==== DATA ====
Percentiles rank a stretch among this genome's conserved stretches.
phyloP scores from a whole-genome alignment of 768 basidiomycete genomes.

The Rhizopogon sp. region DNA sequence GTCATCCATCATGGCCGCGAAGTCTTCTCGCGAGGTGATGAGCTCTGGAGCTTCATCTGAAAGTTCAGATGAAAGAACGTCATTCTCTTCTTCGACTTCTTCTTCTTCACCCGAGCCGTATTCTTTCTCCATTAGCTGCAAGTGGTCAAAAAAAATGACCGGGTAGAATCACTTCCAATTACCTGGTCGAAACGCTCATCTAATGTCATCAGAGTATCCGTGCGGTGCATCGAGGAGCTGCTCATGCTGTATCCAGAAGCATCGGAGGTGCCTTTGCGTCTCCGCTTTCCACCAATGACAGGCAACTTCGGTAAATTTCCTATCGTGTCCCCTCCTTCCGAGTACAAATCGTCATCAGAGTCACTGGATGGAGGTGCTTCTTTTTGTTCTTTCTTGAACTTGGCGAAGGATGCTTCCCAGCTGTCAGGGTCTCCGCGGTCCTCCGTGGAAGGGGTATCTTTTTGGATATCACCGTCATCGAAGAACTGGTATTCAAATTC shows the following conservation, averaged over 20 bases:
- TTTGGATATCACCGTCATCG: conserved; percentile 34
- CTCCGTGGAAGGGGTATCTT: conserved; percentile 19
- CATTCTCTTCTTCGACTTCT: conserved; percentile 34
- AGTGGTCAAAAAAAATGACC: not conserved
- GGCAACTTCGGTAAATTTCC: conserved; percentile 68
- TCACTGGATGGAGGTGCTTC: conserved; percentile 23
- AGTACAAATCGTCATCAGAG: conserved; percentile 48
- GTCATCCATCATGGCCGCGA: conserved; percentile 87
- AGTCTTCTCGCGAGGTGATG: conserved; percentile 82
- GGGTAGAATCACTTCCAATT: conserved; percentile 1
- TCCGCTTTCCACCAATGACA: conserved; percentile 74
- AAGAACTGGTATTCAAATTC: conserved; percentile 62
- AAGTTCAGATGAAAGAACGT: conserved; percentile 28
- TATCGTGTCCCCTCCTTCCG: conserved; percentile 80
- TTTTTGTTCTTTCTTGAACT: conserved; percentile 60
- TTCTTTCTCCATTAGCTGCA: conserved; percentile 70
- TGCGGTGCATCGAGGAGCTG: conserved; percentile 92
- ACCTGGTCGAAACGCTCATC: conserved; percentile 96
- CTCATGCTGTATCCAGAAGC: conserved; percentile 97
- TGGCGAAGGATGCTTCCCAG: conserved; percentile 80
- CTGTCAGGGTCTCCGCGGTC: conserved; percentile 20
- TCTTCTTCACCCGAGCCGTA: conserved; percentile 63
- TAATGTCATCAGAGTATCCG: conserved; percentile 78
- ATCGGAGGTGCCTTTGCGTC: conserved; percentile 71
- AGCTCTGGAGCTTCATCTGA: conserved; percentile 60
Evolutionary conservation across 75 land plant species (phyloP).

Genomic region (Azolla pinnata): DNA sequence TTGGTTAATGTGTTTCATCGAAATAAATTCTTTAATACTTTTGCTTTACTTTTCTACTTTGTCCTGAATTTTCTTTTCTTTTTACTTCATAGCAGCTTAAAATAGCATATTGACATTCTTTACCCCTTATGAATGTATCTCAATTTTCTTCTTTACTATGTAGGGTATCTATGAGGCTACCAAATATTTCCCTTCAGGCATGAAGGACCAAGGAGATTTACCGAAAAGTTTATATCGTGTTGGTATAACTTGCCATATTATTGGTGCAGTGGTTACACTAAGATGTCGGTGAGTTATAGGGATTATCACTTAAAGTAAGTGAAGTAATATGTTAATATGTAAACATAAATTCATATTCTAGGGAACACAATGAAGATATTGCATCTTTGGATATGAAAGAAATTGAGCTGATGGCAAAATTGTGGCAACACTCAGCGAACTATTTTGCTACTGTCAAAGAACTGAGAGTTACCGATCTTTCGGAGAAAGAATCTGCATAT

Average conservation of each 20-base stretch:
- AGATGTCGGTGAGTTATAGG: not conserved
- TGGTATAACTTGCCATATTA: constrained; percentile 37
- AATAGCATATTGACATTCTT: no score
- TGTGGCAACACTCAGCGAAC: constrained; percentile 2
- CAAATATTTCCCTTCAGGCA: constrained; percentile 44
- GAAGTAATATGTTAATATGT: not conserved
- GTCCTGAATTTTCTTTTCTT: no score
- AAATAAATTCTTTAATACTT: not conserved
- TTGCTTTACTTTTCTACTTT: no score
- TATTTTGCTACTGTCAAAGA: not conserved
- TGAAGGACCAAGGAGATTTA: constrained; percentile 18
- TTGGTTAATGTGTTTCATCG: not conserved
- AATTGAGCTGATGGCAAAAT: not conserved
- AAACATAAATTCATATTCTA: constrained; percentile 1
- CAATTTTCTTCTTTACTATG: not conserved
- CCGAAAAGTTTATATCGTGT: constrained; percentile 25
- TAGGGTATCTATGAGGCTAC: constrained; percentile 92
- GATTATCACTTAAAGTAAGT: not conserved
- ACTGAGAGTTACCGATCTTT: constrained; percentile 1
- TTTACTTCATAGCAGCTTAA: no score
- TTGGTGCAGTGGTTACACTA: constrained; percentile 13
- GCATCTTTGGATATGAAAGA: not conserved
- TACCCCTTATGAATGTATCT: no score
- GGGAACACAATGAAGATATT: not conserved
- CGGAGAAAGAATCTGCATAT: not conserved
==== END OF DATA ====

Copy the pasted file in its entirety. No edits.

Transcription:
Percentiles rank a stretch among this genome's conserved stretches.
phyloP scores from a whole-genome alignment of 768 basidiomycete genomes.

The Rhizopogon sp. region DNA sequence GTCATCCATCATGGCCGCGAAGTCTTCTCGCGAGGTGATGAGCTCTGGAGCTTCATCTGAAAGTTCAGATGAAAGAACGTCATTCTCTTCTTCGACTTCTTCTTCTTCACCCGAGCCGTATTCTTTCTCCATTAGCTGCAAGTGGTCAAAAAAAATGACCGGGTAGAATCACTTCCAATTACCTGGTCGAAACGCTCATCTAATGTCATCAGAGTATCCGTGCGGTGCATCGAGGAGCTGCTCATGCTGTATCCAGAAGCATCGGAGGTGCCTTTGCGTCTCCGCTTTCCACCAATGACAGGCAACTTCGGTAAATTTCCTATCGTGTCCCCTCCTTCCGAGTACAAATCGTCATCAGAGTCACTGGATGGAGGTGCTTCTTTTTGTTCTTTCTTGAACTTGGCGAAGGATGCTTCCCAGCTGTCAGGGTCTCCGCGGTCCTCCGTGGAAGGGGTATCTTTTTGGATATCACCGTCATCGAAGAACTGGTATTCAAATTC shows the following conservation, averaged over 20 bases:
- TTTGGATATCACCGTCATCG: conserved; percentile 34
- CTCCGTGGAAGGGGTATCTT: conserved; percentile 19
- CATTCTCTTCTTCGACTTCT: conserved; percentile 34
- AGTGGTCAAAAAAAATGACC: not conserved
- GGCAACTTCGGTAAATTTCC: conserved; percentile 68
- TCACTGGATGGAGGTGCTTC: conserved; percentile 23
- AGTACAAATCGTCATCAGAG: conserved; percentile 48
- GTCATCCATCATGGCCGCGA: conserved; percentile 87
- AGTCTTCTCGCGAGGTGATG: conserved; percentile 82
- GGGTAGAATCACTTCCAATT: conserved; percentile 1
- TCCGCTTTCCACCAATGACA: conserved; percentile 74
- AAGAACTGGTATTCAAATTC: conserved; percentile 62
- AAGTTCAGATGAAAGAACGT: conserved; percentile 28
- TATCGTGTCCCCTCCTTCCG: conserved; percentile 80
- TTTTTGTTCTTTCTTGAACT: conserved; percentile 60
- TTCTTTCTCCATTAGCTGCA: conserved; percentile 70
- TGCGGTGCATCGAGGAGCTG: conserved; percentile 92
- ACCTGGTCGAAACGCTCATC: conserved; percentile 96
- CTCATGCTGTATCCAGAAGC: conserved; percentile 97
- TGGCGAAGGATGCTTCCCAG: conserved; percentile 80
- CTGTCAGGGTCTCCGCGGTC: conserved; percentile 20
- TCTTCTTCACCCGAGCCGTA: conserved; percentile 63
- TAATGTCATCAGAGTATCCG: conserved; percentile 78
- ATCGGAGGTGCCTTTGCGTC: conserved; percentile 71
- AGCTCTGGAGCTTCATCTGA: conserved; percentile 60
Evolutionary conservation across 75 land plant species (phyloP).

Genomic region (Azolla pinnata): DNA sequence TTGGTTAATGTGTTTCATCGAAATAAATTCTTTAATACTTTTGCTTTACTTTTCTACTTTGTCCTGAATTTTCTTTTCTTTTTACTTCATAGCAGCTTAAAATAGCATATTGACATTCTTTACCCCTTATGAATGTATCTCAATTTTCTTCTTTACTATGTAGGGTATCTATGAGGCTACCAAATATTTCCCTTCAGGCATGAAGGACCAAGGAGATTTACCGAAAAGTTTATATCGTGTTGGTATAACTTGCCATATTATTGGTGCAGTGGTTACACTAAGATGTCGGTGAGTTATAGGGATTATCACTTAAAGTAAGTGAAGTAATATGTTAATATGTAAACATAAATTCATATTCTAGGGAACACAATGAAGATATTGCATCTTTGGATATGAAAGAAATTGAGCTGATGGCAAAATTGTGGCAACACTCAGCGAACTATTTTGCTACTGTCAAAGAACTGAGAGTTACCGATCTTTCGGAGAAAGAATCTGCATAT

Average conservation of each 20-base stretch:
- AGATGTCGGTGAGTTATAGG: not conserved
- TGGTATAACTTGCCATATTA: constrained; percentile 37
- AATAGCATATTGACATTCTT: no score
- TGTGGCAACACTCAGCGAAC: constrained; percentile 2
- CAAATATTTCCCTTCAGGCA: constrained; percentile 44
- GAAGTAATATGTTAATATGT: not conserved
- GTCCTGAATTTTCTTTTCTT: no score
- AAATAAATTCTTTAATACTT: not conserved
- TTGCTTTACTTTTCTACTTT: no score
- TATTTTGCTACTGTCAAAGA: not conserved
- TGAAGGACCAAGGAGATTTA: constrained; percentile 18
- TTGGTTAATGTGTTTCATCG: not conserved
- AATTGAGCTGATGGCAAAAT: not conserved
- AAACATAAATTCATATTCTA: constrained; percentile 1
- CAATTTTCTTCTTTACTATG: not conserved
- CCGAAAAGTTTATATCGTGT: constrained; percentile 25
- TAGGGTATCTATGAGGCTAC: constrained; percentile 92
- GATTATCACTTAAAGTAAGT: not conserved
- ACTGAGAGTTACCGATCTTT: constrained; percentile 1
- TTTACTTCATAGCAGCTTAA: no score
- TTGGTGCAGTGGTTACACTA: constrained; percentile 13
- GCATCTTTGGATATGAAAGA: not conserved
- TACCCCTTATGAATGTATCT: no score
- GGGAACACAATGAAGATATT: not conserved
- CGGAGAAAGAATCTGCATAT: not conserved